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Freelance Jobs Abroad

Your Ticket to Living Overseas

If you do freelance work part- or full-time, you may already have what it takes to support yourself overseas indefinitely. When I began doing freelance Web development in 2001 it was with the hope that I could live abroad. My friends and family were skeptical, particularly because I had started after the first dot-com crash, but after two and a half years in Southeast Asia, I have proven it can be done.

Be Realistic

The most important thing when determining if this opportunity will work for you is not to be overly optimistic. It’s all about the ratio of your current and projected income versus the cost of living in your host country. In less-developed countries the cost of living is much lower, which means you can live well on a lighter workload. However, you need to make sure that back home you have steady customers who won’t be put off when they learn you are working from the other side of the globe. Don’t rely on the idea that you can make up for the slack by acquiring local customers in your new location. If you are having trouble landing customers in your own country, it will probably be even more difficult in a new culture.

In Southeast Asia, it is a PR status symbol for businesses to put a foreign face (or name) in front of their company. At first many business owners may be excited by the idea of being associated with you. In countries like Vietnam, foreigners who put down roots can even reach near celebrity status locally. However, when it comes to making the actual business commitment, many will shy away from a freelancing foreigner, who could leave the country suddenly without fulfilling his or her end of the contract.

Supply and demand will also vary from country to country. While the Internet has been readily available in developing countries for a number of years, most companies in Vietnam still fail to grasp how to use the Internet to promote their business. Vietnam seems to be five years behind the United States in its ability to use the Internet for commerce. I’ve read numerous articles published in the United States that trumpet the vast business potential in Asia because of the millions of young Internet users. What analysts fail to grasp is that most of these users do little more than play online games and send instant messages. The average user still doesn’t know how to use office applications or utilize the Internet as an information resource. All of this can make it difficult for Web developers like me to drum up new local business. When you do look for new clients, a good place to start is the local American Chamber of Commerce (www.uschamber.com/international/directory).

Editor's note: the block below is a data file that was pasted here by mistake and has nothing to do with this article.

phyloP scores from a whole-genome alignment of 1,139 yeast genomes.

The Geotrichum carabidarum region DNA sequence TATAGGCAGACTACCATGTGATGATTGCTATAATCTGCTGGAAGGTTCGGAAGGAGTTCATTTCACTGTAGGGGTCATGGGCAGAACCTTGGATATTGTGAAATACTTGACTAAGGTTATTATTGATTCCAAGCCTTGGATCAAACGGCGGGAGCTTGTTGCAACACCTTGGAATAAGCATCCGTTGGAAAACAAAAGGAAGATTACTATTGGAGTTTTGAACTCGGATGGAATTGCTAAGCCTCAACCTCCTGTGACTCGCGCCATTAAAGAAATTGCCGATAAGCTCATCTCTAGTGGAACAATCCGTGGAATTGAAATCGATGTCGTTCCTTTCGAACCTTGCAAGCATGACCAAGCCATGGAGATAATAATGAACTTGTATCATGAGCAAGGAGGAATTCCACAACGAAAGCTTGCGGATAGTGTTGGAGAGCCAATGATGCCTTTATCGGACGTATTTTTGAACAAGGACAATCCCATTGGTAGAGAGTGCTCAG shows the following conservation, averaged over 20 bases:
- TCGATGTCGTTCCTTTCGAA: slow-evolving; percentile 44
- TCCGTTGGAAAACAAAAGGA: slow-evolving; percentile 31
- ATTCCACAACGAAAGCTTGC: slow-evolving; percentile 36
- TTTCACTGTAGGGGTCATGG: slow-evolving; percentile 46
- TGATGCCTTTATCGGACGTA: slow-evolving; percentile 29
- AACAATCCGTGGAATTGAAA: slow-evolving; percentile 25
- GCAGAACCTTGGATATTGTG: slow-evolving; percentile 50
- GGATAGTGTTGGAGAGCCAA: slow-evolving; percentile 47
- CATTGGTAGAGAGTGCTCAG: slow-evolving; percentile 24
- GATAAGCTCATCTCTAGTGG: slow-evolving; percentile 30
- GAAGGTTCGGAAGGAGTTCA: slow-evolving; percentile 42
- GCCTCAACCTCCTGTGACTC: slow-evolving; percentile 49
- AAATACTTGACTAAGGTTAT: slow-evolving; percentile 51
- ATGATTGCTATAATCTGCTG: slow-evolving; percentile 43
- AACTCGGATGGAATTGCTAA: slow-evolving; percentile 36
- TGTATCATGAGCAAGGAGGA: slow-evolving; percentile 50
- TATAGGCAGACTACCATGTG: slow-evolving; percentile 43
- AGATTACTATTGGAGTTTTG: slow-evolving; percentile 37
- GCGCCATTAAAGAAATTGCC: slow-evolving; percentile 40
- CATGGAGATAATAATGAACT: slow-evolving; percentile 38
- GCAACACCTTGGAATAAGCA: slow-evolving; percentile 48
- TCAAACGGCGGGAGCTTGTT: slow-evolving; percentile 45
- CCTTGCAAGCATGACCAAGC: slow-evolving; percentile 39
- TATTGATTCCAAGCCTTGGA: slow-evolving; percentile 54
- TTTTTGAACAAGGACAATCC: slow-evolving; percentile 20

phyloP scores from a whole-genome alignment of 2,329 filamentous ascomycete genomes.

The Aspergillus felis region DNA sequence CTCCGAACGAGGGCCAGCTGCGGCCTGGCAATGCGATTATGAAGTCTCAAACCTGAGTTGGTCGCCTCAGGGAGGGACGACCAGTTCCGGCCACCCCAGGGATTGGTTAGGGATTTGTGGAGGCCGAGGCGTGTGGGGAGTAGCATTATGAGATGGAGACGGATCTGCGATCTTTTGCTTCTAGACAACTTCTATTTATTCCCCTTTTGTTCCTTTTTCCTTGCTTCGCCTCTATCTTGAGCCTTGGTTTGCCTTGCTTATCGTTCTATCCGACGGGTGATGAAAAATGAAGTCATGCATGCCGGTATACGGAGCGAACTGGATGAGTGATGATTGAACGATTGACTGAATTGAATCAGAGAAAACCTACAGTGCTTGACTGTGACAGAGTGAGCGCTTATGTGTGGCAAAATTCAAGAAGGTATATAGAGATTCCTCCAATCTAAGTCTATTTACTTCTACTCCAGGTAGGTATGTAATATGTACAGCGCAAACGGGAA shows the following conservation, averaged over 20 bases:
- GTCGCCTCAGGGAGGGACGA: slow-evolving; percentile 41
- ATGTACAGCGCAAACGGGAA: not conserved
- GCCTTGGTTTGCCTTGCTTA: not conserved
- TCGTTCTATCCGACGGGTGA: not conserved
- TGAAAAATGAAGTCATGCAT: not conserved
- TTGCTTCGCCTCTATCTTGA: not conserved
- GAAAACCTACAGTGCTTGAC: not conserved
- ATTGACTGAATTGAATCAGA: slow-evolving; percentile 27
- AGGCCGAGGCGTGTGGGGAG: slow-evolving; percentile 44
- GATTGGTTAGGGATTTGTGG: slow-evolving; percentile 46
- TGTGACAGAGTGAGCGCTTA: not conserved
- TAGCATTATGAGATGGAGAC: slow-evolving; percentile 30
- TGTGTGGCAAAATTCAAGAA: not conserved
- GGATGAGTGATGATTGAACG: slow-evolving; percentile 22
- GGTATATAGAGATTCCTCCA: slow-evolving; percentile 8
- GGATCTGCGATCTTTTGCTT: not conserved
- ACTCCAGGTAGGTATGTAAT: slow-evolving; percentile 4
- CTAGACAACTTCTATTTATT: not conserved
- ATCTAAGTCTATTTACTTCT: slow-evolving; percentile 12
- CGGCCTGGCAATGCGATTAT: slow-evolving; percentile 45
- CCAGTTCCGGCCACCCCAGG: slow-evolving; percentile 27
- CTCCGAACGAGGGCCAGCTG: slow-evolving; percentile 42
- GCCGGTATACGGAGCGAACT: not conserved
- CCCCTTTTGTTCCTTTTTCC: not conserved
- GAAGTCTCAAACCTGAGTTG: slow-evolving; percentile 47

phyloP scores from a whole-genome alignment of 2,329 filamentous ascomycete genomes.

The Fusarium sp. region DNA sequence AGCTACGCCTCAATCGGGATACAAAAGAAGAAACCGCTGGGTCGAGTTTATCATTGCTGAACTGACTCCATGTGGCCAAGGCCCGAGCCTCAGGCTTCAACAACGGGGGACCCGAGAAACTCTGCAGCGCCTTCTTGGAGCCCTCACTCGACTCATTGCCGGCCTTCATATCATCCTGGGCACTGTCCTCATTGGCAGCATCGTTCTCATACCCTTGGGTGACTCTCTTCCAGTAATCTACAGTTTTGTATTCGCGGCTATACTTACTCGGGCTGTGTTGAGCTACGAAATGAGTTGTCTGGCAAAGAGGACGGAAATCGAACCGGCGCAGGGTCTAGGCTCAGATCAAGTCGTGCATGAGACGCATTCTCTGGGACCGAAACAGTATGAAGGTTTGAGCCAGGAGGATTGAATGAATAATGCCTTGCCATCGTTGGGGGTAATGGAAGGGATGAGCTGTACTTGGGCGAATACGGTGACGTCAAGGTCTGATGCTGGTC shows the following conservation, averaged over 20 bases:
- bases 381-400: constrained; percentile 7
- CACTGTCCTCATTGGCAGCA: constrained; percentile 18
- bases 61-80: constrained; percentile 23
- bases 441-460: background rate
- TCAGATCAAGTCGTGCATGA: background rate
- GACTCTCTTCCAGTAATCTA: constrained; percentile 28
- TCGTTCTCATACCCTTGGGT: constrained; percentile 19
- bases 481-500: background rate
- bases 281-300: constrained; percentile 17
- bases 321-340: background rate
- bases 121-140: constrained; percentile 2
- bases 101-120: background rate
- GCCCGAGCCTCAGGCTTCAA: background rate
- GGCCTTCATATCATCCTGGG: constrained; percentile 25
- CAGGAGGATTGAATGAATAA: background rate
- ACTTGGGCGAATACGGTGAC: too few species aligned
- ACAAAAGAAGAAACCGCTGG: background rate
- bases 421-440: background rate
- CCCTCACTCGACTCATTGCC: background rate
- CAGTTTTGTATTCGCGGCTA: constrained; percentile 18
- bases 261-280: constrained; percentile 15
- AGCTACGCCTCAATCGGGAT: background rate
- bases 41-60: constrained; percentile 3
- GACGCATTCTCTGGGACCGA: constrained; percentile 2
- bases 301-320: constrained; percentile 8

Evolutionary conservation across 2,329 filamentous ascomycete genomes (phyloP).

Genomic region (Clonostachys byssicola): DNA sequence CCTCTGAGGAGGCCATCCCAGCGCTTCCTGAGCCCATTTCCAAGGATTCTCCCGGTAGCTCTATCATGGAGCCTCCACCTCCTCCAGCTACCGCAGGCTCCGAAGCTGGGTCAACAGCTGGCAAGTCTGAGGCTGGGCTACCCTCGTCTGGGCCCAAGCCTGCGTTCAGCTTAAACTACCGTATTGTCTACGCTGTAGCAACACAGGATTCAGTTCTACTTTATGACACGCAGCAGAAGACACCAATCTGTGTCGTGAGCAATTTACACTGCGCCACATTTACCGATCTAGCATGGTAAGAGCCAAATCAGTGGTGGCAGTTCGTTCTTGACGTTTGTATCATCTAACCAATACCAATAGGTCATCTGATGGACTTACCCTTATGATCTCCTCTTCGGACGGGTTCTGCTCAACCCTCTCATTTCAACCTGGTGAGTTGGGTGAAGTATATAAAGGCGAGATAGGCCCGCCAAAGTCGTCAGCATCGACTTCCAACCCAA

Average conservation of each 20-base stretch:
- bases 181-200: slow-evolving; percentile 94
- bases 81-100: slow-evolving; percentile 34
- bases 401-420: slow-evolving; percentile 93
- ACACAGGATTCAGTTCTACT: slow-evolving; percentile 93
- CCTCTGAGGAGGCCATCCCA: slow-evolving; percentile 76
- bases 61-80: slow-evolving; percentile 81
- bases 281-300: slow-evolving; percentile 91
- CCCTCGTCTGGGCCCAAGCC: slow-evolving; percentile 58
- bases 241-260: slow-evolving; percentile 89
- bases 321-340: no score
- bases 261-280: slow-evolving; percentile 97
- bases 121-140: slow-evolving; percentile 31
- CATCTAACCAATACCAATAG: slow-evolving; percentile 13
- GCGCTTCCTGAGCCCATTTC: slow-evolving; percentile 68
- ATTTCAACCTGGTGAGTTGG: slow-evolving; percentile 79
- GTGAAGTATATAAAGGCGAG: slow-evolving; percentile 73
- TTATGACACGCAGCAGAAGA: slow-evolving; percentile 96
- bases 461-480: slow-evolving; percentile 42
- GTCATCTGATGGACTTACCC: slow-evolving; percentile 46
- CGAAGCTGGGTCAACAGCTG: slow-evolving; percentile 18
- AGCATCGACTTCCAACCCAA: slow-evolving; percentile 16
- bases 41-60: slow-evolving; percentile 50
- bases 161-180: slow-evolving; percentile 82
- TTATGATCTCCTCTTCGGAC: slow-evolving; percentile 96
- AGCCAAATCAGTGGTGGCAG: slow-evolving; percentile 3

Wireless is Everywhere

When I first arrived in Southeast Asia in 2003, Internet connections were faster, cheaper, and more ubiquitous than in my U.S. hometown. Now wireless is everywhere too. In countries like Vietnam, it’s often free if you buy a cup of coffee. Even when Wi-Fi is not available, I found I can plug my laptop into networks at most Internet cafes, if I bring a cable.

But be warned: electricity in many developing countries is often unpredictable, going out on a weekly or even daily basis. When I stayed in rural Sichuan Province in China a few years ago, the power was turned off every afternoon to make up for shortages due to mismanagement. In such cases you’ve got to be flexible. Be sure to take extra batteries for your laptop, and keep them charged. Never trust electricity produced by generators. Extra surge protectors and power adapters (cables) are a must. Electrical fluctuations have been so severe at times in Vietnam that I’ve had to replace both surge protectors and adapters more than once.

When Your Equipment Breaks Down…

I found that after dragging my computer to the mountains and rainforests, it began to wear out. Cameras fog up from the inside. Computers rust, cases crack, and screws fall out. The data layer on CDs flake off. You may find that your expensive warranties are of little use. You may wait months for repairs. It’s best to familiarize yourself with how to make repairs to your hardware, or have the funds to buy a replacement if you can’t fix it yourself. Keep in mind that while the gadgets in much of East Asia are more technologically advanced than those in the United States, they are also more expensive.

Do Your Transactions Online

If you don’t have someone at home managing your finances, then online payment systems such as PayPal (www.paypal.com) are a lifesaver. You can send and receive payments from clients with them, and route funds to your own bank. With their debit cards (with credit options), you can withdraw funds at any bank or ATM. Wire transfers and electronic transfers between banks are also an option, but transaction fees can be excessive so make sure you know how much will be deducted.

Working Freelance Abroad Can Simplify Immigration Papers

In many countries you may be able to continue your freelance work on a tourist visa, but you may be required to have a business visa if you take on local clients. While immigration laws are different in each country, as a freelancer you may not have to bother with additional work permits, background checks, and other paperwork required for local professionals. In Vietnam and Cambodia, where business visas can be renewed indefinitely without leaving the country, this makes for an ideal situation. See vietnamembassy-usa.org for information on immigration in Vietnam.

Freelancing Gives You More Time Abroad

I haven’t gotten rich by working freelance from overseas, but I have lived comfortably—much more so than I could have in my own country. While sometimes it is a struggle to force myself to sit and stare at a computer screen when I’d rather be out enjoying myself, I still find plenty of free time to make new friends, assist local charities, and put down roots in the local community.